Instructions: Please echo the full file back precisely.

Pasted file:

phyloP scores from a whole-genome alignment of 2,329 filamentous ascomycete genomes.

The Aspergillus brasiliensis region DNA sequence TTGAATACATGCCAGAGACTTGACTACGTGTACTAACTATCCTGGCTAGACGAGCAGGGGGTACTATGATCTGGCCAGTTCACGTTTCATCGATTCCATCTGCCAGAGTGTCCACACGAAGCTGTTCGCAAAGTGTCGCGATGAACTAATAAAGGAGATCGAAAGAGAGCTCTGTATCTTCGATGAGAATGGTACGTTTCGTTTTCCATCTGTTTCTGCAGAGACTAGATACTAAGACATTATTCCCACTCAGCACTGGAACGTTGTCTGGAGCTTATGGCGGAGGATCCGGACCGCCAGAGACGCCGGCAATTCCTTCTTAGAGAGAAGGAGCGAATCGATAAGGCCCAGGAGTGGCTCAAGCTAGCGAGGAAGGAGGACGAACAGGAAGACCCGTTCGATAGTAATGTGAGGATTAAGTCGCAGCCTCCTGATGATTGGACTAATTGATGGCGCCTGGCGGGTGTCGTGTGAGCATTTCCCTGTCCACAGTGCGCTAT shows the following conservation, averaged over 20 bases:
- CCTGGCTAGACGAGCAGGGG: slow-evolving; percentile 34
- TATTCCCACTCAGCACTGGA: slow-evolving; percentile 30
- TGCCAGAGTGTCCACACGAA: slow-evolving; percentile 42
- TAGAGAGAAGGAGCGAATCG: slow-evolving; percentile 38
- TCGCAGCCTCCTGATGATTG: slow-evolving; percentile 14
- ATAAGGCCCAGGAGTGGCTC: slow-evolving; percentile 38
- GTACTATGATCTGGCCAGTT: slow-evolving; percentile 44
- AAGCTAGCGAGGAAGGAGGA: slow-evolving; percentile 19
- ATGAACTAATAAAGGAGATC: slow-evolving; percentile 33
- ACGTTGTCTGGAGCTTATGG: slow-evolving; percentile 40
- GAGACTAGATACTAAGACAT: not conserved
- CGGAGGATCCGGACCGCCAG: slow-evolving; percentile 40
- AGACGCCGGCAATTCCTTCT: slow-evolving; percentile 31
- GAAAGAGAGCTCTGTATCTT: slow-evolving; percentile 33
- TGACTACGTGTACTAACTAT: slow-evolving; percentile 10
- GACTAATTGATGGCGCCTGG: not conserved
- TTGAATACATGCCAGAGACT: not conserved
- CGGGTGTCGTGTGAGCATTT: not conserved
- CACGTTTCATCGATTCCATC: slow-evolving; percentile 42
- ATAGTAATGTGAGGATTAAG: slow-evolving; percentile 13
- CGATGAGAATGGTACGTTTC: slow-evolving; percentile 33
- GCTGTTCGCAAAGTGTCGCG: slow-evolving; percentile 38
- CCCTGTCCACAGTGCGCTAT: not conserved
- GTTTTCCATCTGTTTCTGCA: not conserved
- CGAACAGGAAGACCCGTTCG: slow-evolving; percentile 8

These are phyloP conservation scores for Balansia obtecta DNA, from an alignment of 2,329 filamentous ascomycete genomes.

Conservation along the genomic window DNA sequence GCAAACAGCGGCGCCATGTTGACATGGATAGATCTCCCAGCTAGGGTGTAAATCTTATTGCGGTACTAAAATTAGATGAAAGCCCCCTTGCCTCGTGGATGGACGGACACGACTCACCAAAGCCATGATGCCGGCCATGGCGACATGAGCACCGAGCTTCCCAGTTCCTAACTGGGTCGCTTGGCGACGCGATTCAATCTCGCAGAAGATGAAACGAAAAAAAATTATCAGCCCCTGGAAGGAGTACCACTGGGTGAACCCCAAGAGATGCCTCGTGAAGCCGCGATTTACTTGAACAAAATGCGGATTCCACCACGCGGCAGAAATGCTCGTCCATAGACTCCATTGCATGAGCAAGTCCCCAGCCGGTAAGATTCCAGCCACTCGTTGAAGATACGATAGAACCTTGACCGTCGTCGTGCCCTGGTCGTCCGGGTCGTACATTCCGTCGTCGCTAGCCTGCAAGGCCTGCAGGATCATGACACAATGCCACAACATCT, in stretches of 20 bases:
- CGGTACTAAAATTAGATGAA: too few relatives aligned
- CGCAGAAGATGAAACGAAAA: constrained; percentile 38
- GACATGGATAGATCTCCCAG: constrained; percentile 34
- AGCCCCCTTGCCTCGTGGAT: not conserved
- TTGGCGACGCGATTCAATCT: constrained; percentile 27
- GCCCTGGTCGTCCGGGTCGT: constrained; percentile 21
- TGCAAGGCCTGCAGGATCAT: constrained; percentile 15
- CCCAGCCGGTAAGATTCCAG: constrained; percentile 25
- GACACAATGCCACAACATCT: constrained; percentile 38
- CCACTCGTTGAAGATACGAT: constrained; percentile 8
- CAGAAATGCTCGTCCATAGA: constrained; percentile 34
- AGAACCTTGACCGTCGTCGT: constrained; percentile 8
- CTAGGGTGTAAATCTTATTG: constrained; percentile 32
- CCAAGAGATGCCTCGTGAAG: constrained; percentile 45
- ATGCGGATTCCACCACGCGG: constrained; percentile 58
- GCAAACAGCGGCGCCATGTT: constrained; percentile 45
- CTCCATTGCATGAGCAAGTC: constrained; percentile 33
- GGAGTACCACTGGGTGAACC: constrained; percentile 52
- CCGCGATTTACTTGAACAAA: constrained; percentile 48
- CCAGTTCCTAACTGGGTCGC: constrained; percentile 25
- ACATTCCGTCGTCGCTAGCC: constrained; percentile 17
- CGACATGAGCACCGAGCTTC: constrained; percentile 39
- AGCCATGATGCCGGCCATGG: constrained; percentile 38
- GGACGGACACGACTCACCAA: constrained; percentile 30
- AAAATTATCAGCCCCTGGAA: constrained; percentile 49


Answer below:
phyloP scores from a whole-genome alignment of 2,329 filamentous ascomycete genomes.

The Aspergillus brasiliensis region DNA sequence TTGAATACATGCCAGAGACTTGACTACGTGTACTAACTATCCTGGCTAGACGAGCAGGGGGTACTATGATCTGGCCAGTTCACGTTTCATCGATTCCATCTGCCAGAGTGTCCACACGAAGCTGTTCGCAAAGTGTCGCGATGAACTAATAAAGGAGATCGAAAGAGAGCTCTGTATCTTCGATGAGAATGGTACGTTTCGTTTTCCATCTGTTTCTGCAGAGACTAGATACTAAGACATTATTCCCACTCAGCACTGGAACGTTGTCTGGAGCTTATGGCGGAGGATCCGGACCGCCAGAGACGCCGGCAATTCCTTCTTAGAGAGAAGGAGCGAATCGATAAGGCCCAGGAGTGGCTCAAGCTAGCGAGGAAGGAGGACGAACAGGAAGACCCGTTCGATAGTAATGTGAGGATTAAGTCGCAGCCTCCTGATGATTGGACTAATTGATGGCGCCTGGCGGGTGTCGTGTGAGCATTTCCCTGTCCACAGTGCGCTAT shows the following conservation, averaged over 20 bases:
- CCTGGCTAGACGAGCAGGGG: slow-evolving; percentile 34
- TATTCCCACTCAGCACTGGA: slow-evolving; percentile 30
- TGCCAGAGTGTCCACACGAA: slow-evolving; percentile 42
- TAGAGAGAAGGAGCGAATCG: slow-evolving; percentile 38
- TCGCAGCCTCCTGATGATTG: slow-evolving; percentile 14
- ATAAGGCCCAGGAGTGGCTC: slow-evolving; percentile 38
- GTACTATGATCTGGCCAGTT: slow-evolving; percentile 44
- AAGCTAGCGAGGAAGGAGGA: slow-evolving; percentile 19
- ATGAACTAATAAAGGAGATC: slow-evolving; percentile 33
- ACGTTGTCTGGAGCTTATGG: slow-evolving; percentile 40
- GAGACTAGATACTAAGACAT: not conserved
- CGGAGGATCCGGACCGCCAG: slow-evolving; percentile 40
- AGACGCCGGCAATTCCTTCT: slow-evolving; percentile 31
- GAAAGAGAGCTCTGTATCTT: slow-evolving; percentile 33
- TGACTACGTGTACTAACTAT: slow-evolving; percentile 10
- GACTAATTGATGGCGCCTGG: not conserved
- TTGAATACATGCCAGAGACT: not conserved
- CGGGTGTCGTGTGAGCATTT: not conserved
- CACGTTTCATCGATTCCATC: slow-evolving; percentile 42
- ATAGTAATGTGAGGATTAAG: slow-evolving; percentile 13
- CGATGAGAATGGTACGTTTC: slow-evolving; percentile 33
- GCTGTTCGCAAAGTGTCGCG: slow-evolving; percentile 38
- CCCTGTCCACAGTGCGCTAT: not conserved
- GTTTTCCATCTGTTTCTGCA: not conserved
- CGAACAGGAAGACCCGTTCG: slow-evolving; percentile 8

These are phyloP conservation scores for Balansia obtecta DNA, from an alignment of 2,329 filamentous ascomycete genomes.

Conservation along the genomic window DNA sequence GCAAACAGCGGCGCCATGTTGACATGGATAGATCTCCCAGCTAGGGTGTAAATCTTATTGCGGTACTAAAATTAGATGAAAGCCCCCTTGCCTCGTGGATGGACGGACACGACTCACCAAAGCCATGATGCCGGCCATGGCGACATGAGCACCGAGCTTCCCAGTTCCTAACTGGGTCGCTTGGCGACGCGATTCAATCTCGCAGAAGATGAAACGAAAAAAAATTATCAGCCCCTGGAAGGAGTACCACTGGGTGAACCCCAAGAGATGCCTCGTGAAGCCGCGATTTACTTGAACAAAATGCGGATTCCACCACGCGGCAGAAATGCTCGTCCATAGACTCCATTGCATGAGCAAGTCCCCAGCCGGTAAGATTCCAGCCACTCGTTGAAGATACGATAGAACCTTGACCGTCGTCGTGCCCTGGTCGTCCGGGTCGTACATTCCGTCGTCGCTAGCCTGCAAGGCCTGCAGGATCATGACACAATGCCACAACATCT, in stretches of 20 bases:
- CGGTACTAAAATTAGATGAA: too few relatives aligned
- CGCAGAAGATGAAACGAAAA: constrained; percentile 38
- GACATGGATAGATCTCCCAG: constrained; percentile 34
- AGCCCCCTTGCCTCGTGGAT: not conserved
- TTGGCGACGCGATTCAATCT: constrained; percentile 27
- GCCCTGGTCGTCCGGGTCGT: constrained; percentile 21
- TGCAAGGCCTGCAGGATCAT: constrained; percentile 15
- CCCAGCCGGTAAGATTCCAG: constrained; percentile 25
- GACACAATGCCACAACATCT: constrained; percentile 38
- CCACTCGTTGAAGATACGAT: constrained; percentile 8
- CAGAAATGCTCGTCCATAGA: constrained; percentile 34
- AGAACCTTGACCGTCGTCGT: constrained; percentile 8
- CTAGGGTGTAAATCTTATTG: constrained; percentile 32
- CCAAGAGATGCCTCGTGAAG: constrained; percentile 45
- ATGCGGATTCCACCACGCGG: constrained; percentile 58
- GCAAACAGCGGCGCCATGTT: constrained; percentile 45
- CTCCATTGCATGAGCAAGTC: constrained; percentile 33
- GGAGTACCACTGGGTGAACC: constrained; percentile 52
- CCGCGATTTACTTGAACAAA: constrained; percentile 48
- CCAGTTCCTAACTGGGTCGC: constrained; percentile 25
- ACATTCCGTCGTCGCTAGCC: constrained; percentile 17
- CGACATGAGCACCGAGCTTC: constrained; percentile 39
- AGCCATGATGCCGGCCATGG: constrained; percentile 38
- GGACGGACACGACTCACCAA: constrained; percentile 30
- AAAATTATCAGCCCCTGGAA: constrained; percentile 49